Bug ID: 81801
           Summary: [PATCH] Difference of two pointers generates signed
           Product: gcc
           Version: 8.0
            Status: UNCONFIRMED
          Severity: normal
          Priority: P3
         Component: c
          Assignee: unassigned at gcc dot
          Reporter: oss at malat dot biz
  Target Milestone: ---

Created attachment 41964
Correction + test

SSH compiled with -ftrapv aborts in strlcpy() function, which computes a length
of a string by subtracting pointer to the string from the pointer to '\0'
character terminating the string.

The problem arises only if the string spawns over the positive/negative
boundary, for example assume a string of the length 23 on 32-bit platform
located at 0x7FFFfff8:
   char *str = (char *)0x7FFFfff8;
   char *str_end = (char *)0x8000000f;
then the following:
   int len = str_end - str;
produces a signed overflow, which leads to abort() if compiled with -ftrapv.

The whole issue can be easily shown by compiling the following code:
  int ptrdiff(char *a, char *b) {
    return b - a;
but more illustrative is to use a pointer to a larger object:
  int ptrdiff(int *a, int *b) {
    return b - a;
which produces the following test.c.003t.original:
  ;; Function ptrdiff (null)
  ;; enabled by -tree-original
    return ((int) b - (int) a) /[ex] 4;
I have tracked this problem down to pointer_diff() function, which explicitly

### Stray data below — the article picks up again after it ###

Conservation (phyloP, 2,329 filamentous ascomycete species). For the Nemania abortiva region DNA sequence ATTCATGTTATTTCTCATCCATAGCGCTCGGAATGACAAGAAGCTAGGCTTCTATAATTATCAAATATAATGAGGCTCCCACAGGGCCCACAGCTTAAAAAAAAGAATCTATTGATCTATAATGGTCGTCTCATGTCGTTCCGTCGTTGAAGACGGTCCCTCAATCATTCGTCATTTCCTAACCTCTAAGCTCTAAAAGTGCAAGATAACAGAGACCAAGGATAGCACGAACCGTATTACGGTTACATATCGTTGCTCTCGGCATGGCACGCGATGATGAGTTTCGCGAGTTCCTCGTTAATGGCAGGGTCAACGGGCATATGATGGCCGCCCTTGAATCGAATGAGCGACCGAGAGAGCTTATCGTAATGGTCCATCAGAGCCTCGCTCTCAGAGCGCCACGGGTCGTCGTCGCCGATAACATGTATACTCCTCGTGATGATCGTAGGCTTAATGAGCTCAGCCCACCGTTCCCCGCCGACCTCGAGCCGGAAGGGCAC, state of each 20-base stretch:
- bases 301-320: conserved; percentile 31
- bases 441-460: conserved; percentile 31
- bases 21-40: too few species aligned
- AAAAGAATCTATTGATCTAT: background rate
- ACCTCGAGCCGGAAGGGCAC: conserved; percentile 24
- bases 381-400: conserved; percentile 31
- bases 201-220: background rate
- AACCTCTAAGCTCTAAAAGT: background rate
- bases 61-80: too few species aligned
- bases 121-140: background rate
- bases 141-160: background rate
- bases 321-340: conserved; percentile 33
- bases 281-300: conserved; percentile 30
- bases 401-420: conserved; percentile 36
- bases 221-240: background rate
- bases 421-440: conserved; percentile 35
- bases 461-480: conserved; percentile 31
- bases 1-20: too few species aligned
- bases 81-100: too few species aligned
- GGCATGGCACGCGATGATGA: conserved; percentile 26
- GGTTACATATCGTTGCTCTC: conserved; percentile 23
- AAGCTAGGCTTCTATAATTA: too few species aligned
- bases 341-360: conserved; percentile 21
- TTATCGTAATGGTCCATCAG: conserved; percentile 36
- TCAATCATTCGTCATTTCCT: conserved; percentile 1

uses signed type - either ptrdiff_t or larger signed type matching the pointer
size if needed. I assume this is not correct and the pointer difference should
always use unsigned type matching the size of the pointer to make the operation
well behaving even if it overflows. After changing the function to use unsigned
(the patch is attached), I get the following test.c.003t.original:
  ;; Function ptrdiff (null)
  ;; enabled by -tree-original
    return (int) ((unsigned int) b - (unsigned int) a) /[ex] 4;
which looks better to me.

The problem with this change is that it leads to
FAIL: gcc.dg/tree-ssa/cmpexactdiv-2.c scan-tree-dump-not optimized "minus_expr"
where it doesn't optimize
  __PTRDIFF_TYPE__ l1 = b - a;
  __PTRDIFF_TYPE__ l2 = c - a;
  return l1 < l2;
  return b < c;
Which it could still do, but not because it knows the overflow can't occur but
because if the difference of two pointers doesn't fit to __PTRDIFF_TYPE__ the
behavior is undefined - so it's not possible the difference of two pointers
would wrap around to a wrong sign in the correct program.

Reply via email to